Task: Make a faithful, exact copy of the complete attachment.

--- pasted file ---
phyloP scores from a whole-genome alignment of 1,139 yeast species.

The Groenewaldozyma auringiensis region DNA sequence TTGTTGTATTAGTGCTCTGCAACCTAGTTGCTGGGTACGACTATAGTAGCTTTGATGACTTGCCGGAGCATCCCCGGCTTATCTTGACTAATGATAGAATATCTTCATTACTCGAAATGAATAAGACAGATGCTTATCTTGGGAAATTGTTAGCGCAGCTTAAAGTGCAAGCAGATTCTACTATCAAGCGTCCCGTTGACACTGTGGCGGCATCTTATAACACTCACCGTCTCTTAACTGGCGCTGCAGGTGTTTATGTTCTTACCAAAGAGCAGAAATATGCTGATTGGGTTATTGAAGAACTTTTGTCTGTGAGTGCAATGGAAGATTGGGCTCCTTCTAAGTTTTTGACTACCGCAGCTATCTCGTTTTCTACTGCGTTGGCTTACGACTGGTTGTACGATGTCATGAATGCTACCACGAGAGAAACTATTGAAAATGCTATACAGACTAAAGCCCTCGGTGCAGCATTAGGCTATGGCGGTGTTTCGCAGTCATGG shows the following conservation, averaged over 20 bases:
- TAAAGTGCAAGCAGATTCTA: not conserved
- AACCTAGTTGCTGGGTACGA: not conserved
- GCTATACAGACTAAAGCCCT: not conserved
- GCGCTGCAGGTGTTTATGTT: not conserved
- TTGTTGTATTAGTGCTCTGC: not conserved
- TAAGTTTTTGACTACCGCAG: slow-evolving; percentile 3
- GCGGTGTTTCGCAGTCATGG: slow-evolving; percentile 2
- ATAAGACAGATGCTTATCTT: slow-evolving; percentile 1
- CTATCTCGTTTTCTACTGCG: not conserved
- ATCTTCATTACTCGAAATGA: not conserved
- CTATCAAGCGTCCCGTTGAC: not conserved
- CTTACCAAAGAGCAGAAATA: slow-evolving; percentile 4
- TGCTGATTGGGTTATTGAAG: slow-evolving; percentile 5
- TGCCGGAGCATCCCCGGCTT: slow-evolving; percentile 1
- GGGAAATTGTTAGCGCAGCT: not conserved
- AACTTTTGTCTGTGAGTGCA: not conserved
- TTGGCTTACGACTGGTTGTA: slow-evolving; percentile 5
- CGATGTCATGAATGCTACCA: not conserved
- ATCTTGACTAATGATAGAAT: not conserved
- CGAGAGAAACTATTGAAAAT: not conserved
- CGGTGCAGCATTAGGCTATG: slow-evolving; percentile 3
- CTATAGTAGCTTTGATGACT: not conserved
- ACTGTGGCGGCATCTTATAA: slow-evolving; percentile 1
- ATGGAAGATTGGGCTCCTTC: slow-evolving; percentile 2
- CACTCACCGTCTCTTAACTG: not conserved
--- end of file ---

phyloP scores from a whole-genome alignment of 1,139 yeast species.

The Groenewaldozyma auringiensis region DNA sequence TTGTTGTATTAGTGCTCTGCAACCTAGTTGCTGGGTACGACTATAGTAGCTTTGATGACTTGCCGGAGCATCCCCGGCTTATCTTGACTAATGATAGAATATCTTCATTACTCGAAATGAATAAGACAGATGCTTATCTTGGGAAATTGTTAGCGCAGCTTAAAGTGCAAGCAGATTCTACTATCAAGCGTCCCGTTGACACTGTGGCGGCATCTTATAACACTCACCGTCTCTTAACTGGCGCTGCAGGTGTTTATGTTCTTACCAAAGAGCAGAAATATGCTGATTGGGTTATTGAAGAACTTTTGTCTGTGAGTGCAATGGAAGATTGGGCTCCTTCTAAGTTTTTGACTACCGCAGCTATCTCGTTTTCTACTGCGTTGGCTTACGACTGGTTGTACGATGTCATGAATGCTACCACGAGAGAAACTATTGAAAATGCTATACAGACTAAAGCCCTCGGTGCAGCATTAGGCTATGGCGGTGTTTCGCAGTCATGG shows the following conservation, averaged over 20 bases:
- TAAAGTGCAAGCAGATTCTA: not conserved
- AACCTAGTTGCTGGGTACGA: not conserved
- GCTATACAGACTAAAGCCCT: not conserved
- GCGCTGCAGGTGTTTATGTT: not conserved
- TTGTTGTATTAGTGCTCTGC: not conserved
- TAAGTTTTTGACTACCGCAG: slow-evolving; percentile 3
- GCGGTGTTTCGCAGTCATGG: slow-evolving; percentile 2
- ATAAGACAGATGCTTATCTT: slow-evolving; percentile 1
- CTATCTCGTTTTCTACTGCG: not conserved
- ATCTTCATTACTCGAAATGA: not conserved
- CTATCAAGCGTCCCGTTGAC: not conserved
- CTTACCAAAGAGCAGAAATA: slow-evolving; percentile 4
- TGCTGATTGGGTTATTGAAG: slow-evolving; percentile 5
- TGCCGGAGCATCCCCGGCTT: slow-evolving; percentile 1
- GGGAAATTGTTAGCGCAGCT: not conserved
- AACTTTTGTCTGTGAGTGCA: not conserved
- TTGGCTTACGACTGGTTGTA: slow-evolving; percentile 5
- CGATGTCATGAATGCTACCA: not conserved
- ATCTTGACTAATGATAGAAT: not conserved
- CGAGAGAAACTATTGAAAAT: not conserved
- CGGTGCAGCATTAGGCTATG: slow-evolving; percentile 3
- CTATAGTAGCTTTGATGACT: not conserved
- ACTGTGGCGGCATCTTATAA: slow-evolving; percentile 1
- ATGGAAGATTGGGCTCCTTC: slow-evolving; percentile 2
- CACTCACCGTCTCTTAACTG: not conserved